Thursday, April 12, 2012

Gochang - Temples, Dolmen & a Fortress

A few weekends ago, I joined a group of foreigners on a trip out to the Gochang area, which lies slightly to the northwest of Gwangju. Although spring hadn't quite yet hit, and the Camellia flowers that the area is so famous for were not yet covering everything, we were still treated to some lovely views.

One of the few camellia trees in bloom

Our first stop was Seonunsa Temple, to see some millenia old relics and partake in some delicious locally grown tea. The temple was orriginally built during Baekje Dynasty (18BC ~ 678BC), but much of it was lost during the 2nd Japanese Invasion in 1597 (also called the Jeongyujaeran). Fortunately a number of important parts were preserved and restored.

The main gate to Seonunsa Temple

The view from the tea pavilion (previously the scholar's pavilion)

Locally grown green tea!

The relic - the most important and sacred part of any Buddhist temple. This one is nearly 2000 years old.

Our next stop was for lunch. As the Gocahng area lies along the coast where many rivers meet the sea, the specialty of this area of Korea is eel - fresh, brakkish or salt-water. For lunch, we were treated to spicy strained freshwater eel stew. In order to make this delicacy, the eel is boiled until all of the flesh is melted off and the bones and other bits are then strained out, leving a thick rich broth. While I quite enjoyed the taste, the mushy texture was not my favourite. I much prefered the seafood rice porridge we had along with it.

Spicy Eel Soup

The second stop of the day was my reason for joining the trip - the Dolmen park! In 2000, UNESCO recognised the Gochang Dolmen Park, along with two others, as world heritage sites. Korean dolmen are megalithic (huge stone) Bronze Age burial sites (also called portal tombs) dating from between 1200BC to 200BC and are organised along axes that archaeologists have interpreted to reflect a culture of ancestor worship. Unlike dolmen found in many other parts of the world, the Korean dolmen are tightly clustered. In Gochang alone, for instance, there are over 1600 dolmen in approximately 185 clusters. Interestingly, the wide range of sizes and shapes of Korean dolmen also suggest that they were used by people of all classes and socio-economic levels. 4 types of dolmen can be found in Korea: the classic table-type dolmen found all over the world (especially in Ireland and Wales); capstone dolmen, in which a large stone slab is placed on the ground directly over the burial chamber; stone-circle type dolmen in which a large slab is placed on a circle of smaller rocks; and, a type unique to South Korea, the go-table dolmen in which a massive boulder or rock slab is placed on four roughly cube-shaped smaller stones.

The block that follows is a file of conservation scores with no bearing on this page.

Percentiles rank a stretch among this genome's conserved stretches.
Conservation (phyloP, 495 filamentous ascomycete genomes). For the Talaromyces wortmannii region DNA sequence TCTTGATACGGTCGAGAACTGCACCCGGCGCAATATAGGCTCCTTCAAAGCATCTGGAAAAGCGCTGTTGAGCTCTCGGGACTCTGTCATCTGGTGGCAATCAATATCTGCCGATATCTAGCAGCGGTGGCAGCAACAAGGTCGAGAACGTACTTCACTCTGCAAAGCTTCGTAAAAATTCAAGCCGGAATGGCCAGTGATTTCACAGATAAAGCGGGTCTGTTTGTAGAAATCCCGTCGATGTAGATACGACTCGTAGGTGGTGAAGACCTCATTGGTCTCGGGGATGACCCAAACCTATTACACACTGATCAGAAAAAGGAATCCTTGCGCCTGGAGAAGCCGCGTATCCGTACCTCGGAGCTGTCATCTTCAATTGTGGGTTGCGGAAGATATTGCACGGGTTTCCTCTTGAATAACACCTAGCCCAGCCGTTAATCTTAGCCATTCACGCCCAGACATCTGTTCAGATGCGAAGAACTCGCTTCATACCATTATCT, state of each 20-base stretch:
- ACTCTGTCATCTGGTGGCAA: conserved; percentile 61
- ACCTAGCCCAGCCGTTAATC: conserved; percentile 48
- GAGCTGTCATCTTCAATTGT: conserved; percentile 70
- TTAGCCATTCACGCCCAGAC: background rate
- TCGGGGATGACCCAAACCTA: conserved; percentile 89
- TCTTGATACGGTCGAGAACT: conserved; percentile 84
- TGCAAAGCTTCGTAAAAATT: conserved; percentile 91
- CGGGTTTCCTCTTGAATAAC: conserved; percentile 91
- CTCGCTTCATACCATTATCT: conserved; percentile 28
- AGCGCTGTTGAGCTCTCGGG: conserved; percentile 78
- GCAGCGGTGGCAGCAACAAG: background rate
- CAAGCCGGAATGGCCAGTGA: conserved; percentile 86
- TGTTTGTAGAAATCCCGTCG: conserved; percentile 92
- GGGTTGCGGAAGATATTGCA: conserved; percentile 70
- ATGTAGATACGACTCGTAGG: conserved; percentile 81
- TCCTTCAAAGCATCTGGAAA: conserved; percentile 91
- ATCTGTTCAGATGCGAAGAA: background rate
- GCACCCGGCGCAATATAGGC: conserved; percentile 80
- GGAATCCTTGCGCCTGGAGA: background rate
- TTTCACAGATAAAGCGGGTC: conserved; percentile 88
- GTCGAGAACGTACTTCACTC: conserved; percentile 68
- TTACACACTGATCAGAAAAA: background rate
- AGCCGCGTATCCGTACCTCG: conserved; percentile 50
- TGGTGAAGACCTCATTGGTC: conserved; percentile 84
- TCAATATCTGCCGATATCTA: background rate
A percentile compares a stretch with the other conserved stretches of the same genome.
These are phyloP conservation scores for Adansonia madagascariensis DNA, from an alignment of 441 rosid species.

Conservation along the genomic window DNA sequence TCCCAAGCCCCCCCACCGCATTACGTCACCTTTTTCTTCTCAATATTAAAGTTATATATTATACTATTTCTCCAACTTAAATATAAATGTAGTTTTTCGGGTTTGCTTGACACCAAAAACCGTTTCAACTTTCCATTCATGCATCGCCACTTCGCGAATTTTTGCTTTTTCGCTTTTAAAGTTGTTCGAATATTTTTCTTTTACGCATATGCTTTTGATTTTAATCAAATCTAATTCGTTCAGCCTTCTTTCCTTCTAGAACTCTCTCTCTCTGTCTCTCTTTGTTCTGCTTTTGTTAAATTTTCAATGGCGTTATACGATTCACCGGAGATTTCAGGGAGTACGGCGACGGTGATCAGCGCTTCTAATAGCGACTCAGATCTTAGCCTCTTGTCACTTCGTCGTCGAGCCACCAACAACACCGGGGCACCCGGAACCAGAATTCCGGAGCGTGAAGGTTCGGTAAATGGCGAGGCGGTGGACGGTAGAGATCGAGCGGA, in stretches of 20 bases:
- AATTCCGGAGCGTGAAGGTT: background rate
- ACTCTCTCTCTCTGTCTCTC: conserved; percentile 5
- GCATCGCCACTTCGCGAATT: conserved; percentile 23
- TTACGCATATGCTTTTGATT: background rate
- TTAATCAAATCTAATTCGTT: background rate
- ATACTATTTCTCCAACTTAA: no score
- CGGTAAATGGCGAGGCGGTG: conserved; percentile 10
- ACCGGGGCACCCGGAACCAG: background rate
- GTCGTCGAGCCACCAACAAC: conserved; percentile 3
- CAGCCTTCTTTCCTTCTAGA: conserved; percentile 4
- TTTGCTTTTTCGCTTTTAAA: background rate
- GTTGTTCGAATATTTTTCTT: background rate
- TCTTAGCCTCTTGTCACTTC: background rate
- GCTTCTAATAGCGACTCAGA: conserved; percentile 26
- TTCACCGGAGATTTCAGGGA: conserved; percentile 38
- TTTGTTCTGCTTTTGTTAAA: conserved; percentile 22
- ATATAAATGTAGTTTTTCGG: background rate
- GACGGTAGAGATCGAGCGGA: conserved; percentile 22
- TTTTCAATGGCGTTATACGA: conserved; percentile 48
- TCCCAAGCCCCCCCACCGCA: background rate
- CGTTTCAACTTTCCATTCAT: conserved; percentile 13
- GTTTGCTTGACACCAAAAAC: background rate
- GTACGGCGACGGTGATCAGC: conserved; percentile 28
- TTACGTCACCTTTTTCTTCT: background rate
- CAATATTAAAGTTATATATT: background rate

A table style dolmen

A Go-table dolmen surrounded by slab dolmen

A peek into the burial chamber

 A dolmen cluster 

My personal favourite - it had the best view!

After thoroughly exploring the Gochang dolmen, it was time to turn our attention to the nearby fortress. Gochang Fortress (or Gochangeupseong Fortress) was orriginally built during the Early Joseon (or Chosun) Dynasty (AD1392-AD1897), likely sometime between AD1453 and AD1573. The fortress has a circumference of 1,684 meters and is the best preserved of its kind in the country. Archaeological and historical evidence shows that the fortress originally held 22 government buildings (including one which acted as a shrine to the faraway king), 2 ponds and 47 springs - unfortunately all of these were burnt down during a war.

While 14 of these government buildings have been restored since 1976 and the fotress is now a heritage site, I think it would have been much more interesting to see the fortress prior to this restoration when human nature had taken it's course and the walls had become incorporated into the modern town!

Koreans do not only visit Gochang Fortress for it's scenery and historical value. There is also a well preserved oral tradition that claims that if a woman walks around the fortress with a stone on her head once, all her illnesses will be cured; twice and she will have longevity; three times and she will go to paradise when she dies. Apparently the best days for this are the 6th, 16th and 26th of  March in the lunar calendar when the gate to the other world supposedly opens.

Although I managed to walk around the fortress walls one and a half times, it was neither an auspicious day, nor did I have a stone on my head - I wonder what that gets me?  

No comments: